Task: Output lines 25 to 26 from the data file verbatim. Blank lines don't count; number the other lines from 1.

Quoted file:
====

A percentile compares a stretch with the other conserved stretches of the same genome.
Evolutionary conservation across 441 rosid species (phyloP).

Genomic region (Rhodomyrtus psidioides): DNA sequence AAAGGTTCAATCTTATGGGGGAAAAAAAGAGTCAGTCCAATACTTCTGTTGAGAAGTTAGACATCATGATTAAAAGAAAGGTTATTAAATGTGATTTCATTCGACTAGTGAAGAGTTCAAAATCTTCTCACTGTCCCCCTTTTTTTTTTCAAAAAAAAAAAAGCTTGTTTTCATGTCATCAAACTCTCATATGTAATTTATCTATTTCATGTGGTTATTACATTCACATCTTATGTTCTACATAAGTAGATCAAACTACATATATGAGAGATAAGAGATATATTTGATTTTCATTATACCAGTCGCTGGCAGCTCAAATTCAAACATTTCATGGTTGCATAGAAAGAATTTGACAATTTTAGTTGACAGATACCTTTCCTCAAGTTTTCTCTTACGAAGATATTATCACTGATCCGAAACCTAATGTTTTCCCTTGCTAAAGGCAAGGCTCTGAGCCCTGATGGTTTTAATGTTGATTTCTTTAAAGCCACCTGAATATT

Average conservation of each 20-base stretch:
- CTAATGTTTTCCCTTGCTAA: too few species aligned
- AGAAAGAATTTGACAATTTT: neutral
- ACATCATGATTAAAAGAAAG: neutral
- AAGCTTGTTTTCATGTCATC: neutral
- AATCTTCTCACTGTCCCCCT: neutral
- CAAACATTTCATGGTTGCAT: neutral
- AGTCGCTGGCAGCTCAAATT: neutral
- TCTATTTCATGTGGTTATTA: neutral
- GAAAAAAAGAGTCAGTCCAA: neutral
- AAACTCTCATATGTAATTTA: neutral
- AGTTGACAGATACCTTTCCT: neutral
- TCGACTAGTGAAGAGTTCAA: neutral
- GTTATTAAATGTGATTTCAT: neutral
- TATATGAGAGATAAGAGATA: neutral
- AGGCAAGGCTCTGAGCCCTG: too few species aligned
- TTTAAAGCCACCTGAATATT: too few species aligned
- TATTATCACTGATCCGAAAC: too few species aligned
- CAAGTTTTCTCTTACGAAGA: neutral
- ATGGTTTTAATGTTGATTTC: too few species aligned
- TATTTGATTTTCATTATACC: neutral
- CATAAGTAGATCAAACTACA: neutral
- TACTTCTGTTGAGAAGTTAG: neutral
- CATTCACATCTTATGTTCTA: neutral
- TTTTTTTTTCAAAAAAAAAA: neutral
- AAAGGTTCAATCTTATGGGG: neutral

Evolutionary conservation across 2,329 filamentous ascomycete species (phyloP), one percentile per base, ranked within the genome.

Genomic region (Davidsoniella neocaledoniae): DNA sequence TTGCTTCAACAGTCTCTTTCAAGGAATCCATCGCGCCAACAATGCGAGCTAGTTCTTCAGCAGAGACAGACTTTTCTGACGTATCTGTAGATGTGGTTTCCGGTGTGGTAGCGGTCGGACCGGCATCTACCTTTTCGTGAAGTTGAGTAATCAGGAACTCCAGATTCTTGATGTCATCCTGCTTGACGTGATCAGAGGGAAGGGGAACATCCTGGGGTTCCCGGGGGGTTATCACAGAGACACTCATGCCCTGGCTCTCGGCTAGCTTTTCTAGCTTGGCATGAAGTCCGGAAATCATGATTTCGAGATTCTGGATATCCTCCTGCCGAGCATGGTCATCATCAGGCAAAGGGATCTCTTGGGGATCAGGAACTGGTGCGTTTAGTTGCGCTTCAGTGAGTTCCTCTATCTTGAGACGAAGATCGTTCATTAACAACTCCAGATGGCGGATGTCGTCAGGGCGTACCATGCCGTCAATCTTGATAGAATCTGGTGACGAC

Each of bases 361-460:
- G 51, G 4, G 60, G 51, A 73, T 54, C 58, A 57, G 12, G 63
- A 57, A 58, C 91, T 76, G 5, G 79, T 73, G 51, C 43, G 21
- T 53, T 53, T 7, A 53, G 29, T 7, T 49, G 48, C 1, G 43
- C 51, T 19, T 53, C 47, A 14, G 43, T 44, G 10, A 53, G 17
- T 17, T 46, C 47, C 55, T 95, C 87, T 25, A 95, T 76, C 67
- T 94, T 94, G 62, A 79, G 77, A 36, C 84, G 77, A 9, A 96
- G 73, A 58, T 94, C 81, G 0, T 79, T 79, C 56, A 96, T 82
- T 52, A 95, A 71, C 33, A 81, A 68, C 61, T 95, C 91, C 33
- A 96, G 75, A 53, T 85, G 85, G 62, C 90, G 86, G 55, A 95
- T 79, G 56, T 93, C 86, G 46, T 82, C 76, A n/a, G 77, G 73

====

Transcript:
- CATAAGTAGATCAAACTACA: neutral
- TACTTCTGTTGAGAAGTTAG: neutral